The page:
In verse two, the singer focuses on his pickup truck, his version of the pumpkin carriage. "We didn’t know if we wanted to put the truck stuff in just because it’s everywhere," notes Tenpenny. "But there’s a reason it’s everywhere: It’s country. That’s why we decided to keep the truck in it."
Schmidt built instrumental tracks on his laptop as the writing session wore on, and Albert was already laying down the lead vocal for the demo before they decided on a bridge. They had a line -- "Let me show you how a country boy treats a lady" -- that underscores the singer as the good guy in the story. Schmidt offered a line about Cinderella kicking her boots off that finished it. The insinuation is that the singer wants her to be comfortable, but underneath it all is the possibility that it’s just the beginning of her shedding clothes.
"Take it however you want," says Tenpenny. "I think the way we wrote it, you can kick it off and we can go back and hook up, or you can just kick it off and relax. It’s all good."
Schmidt’s demo leaned on sounds that his Tree Vibez bosses, Florida Georgia Line, would appreciate, and when he turned it in, he suggested pitching it to Luke Bryan. By the time the FGL guys agreed, Smith already had it, and he asked for some alterations. The writers weren’t extremely familiar with him, so the assignment was tough.
"Granger wanted something that was a little bit more 'him,' whatever that was," says Albert. "Jordan, Mitchelland I wrote an alternate second verse for it, and he took a little bit of that, a little bit of the original version and a little bit of his own thing, and kind of combined it into what would eventually end up being the final product."
Co-producer Frank Rogers (Brad Paisley, Josh Turner) booked the Castle Studio in Franklin, Tenn., to cut "Boot" and one other song in December. Smith was out of town at the time, but they discussed ways to tone down the demo’s electronic vibe and "rootsify it," as Smith says. He recorded a scratch vocal in an appropriate tempo and key, and sent it to Rogers in time for the session.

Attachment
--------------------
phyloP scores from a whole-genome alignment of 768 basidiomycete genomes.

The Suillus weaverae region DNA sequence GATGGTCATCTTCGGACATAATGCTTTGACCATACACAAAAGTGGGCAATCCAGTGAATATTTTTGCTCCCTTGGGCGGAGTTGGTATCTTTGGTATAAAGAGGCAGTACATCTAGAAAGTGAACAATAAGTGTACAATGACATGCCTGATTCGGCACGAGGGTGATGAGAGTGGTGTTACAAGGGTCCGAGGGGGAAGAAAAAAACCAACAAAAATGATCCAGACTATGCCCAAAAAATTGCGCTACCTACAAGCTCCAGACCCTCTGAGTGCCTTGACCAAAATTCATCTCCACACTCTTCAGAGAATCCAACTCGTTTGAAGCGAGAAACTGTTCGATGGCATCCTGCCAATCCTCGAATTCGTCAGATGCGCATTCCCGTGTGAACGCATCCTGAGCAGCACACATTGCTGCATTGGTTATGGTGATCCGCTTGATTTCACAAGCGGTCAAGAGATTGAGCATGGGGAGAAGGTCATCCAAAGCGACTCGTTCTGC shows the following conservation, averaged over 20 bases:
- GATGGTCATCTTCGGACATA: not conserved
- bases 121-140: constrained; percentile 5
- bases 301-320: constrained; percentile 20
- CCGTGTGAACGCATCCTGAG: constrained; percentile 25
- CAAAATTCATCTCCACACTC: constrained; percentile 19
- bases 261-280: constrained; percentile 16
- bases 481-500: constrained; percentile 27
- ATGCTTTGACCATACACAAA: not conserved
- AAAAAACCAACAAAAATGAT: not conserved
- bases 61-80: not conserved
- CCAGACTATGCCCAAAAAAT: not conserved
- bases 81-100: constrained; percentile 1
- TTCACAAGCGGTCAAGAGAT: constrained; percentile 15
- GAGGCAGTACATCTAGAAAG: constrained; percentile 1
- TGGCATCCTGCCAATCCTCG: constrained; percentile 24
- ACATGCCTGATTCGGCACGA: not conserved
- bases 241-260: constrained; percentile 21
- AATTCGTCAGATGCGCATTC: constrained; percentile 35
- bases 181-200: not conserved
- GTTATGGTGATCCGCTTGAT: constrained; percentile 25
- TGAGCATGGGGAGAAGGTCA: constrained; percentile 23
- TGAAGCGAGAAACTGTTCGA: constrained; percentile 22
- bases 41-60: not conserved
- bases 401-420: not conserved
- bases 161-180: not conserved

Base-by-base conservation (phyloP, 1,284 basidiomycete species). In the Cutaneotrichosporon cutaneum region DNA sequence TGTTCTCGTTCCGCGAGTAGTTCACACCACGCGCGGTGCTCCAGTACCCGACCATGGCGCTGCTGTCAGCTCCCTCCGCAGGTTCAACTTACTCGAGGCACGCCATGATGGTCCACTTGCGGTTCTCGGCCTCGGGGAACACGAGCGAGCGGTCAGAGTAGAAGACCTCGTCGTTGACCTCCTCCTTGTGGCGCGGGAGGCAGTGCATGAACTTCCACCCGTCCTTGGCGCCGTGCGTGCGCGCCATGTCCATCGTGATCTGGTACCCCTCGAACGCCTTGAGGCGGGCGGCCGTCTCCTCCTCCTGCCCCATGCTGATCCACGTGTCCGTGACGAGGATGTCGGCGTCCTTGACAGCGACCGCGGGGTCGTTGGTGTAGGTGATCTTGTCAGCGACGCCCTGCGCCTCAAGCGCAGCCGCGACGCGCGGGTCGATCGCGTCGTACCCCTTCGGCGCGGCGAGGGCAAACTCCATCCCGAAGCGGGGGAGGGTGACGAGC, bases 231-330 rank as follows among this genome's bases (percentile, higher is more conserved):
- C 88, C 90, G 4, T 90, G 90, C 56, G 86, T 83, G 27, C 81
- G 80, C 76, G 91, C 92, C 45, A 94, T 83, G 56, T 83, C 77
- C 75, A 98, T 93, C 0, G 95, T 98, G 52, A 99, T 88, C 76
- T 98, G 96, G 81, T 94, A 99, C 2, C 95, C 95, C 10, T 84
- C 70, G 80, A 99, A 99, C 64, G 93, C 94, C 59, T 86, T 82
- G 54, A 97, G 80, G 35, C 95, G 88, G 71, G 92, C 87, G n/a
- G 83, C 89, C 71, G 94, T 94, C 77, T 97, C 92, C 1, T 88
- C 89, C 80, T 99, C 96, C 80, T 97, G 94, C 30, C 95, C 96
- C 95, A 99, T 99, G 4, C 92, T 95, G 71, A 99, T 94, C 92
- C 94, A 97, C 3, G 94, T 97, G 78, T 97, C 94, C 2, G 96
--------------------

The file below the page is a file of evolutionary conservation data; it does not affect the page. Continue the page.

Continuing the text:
"His brother was in the back of the room with his phone," recalls Rogers, "every couple takes, recording it and sending it out to Granger, wherever he was on the West Coast, and going, 'Hey, what do you think about this?' He would text me, 'Hey, can you try this on the bridge?' So he was kind of giving input long distance."
Guitarist Derek Wells invented a new intro riff, and Smith came back later to Rogers’ studio, the PoolHouse, to do final vocals. Because he was revamping the lyrics on the fly, the process required numerous attempts to make it less aggressive and more like the guy next door.
"He would sing it like 10 different variations of lines until we kind of brainstormed, 'OK, there it is,'" says Rogers. "It’s going for what the songwriters are going for, but it sounds more like the Granger brand."
Smith changed the tense from the third person to first, replaced a first-verse truck reference with a "long, slow kiss" and moved the prince and princess references around in the second verse, where he also played up Cinderella’s outfit.
"Cinderella has that very iconic blue dress," explains Smith. "My daughter loves Cinderella, so I know the story very well. I added in the blue dress, but made it cotton."
Tyler Smith had always seen "If the Boot Fits" as a potential summer single, so it became an easy choice to follow "Backroad Song." "That was at the top of the list for him, and I didn’t have an argument with it," says Smith.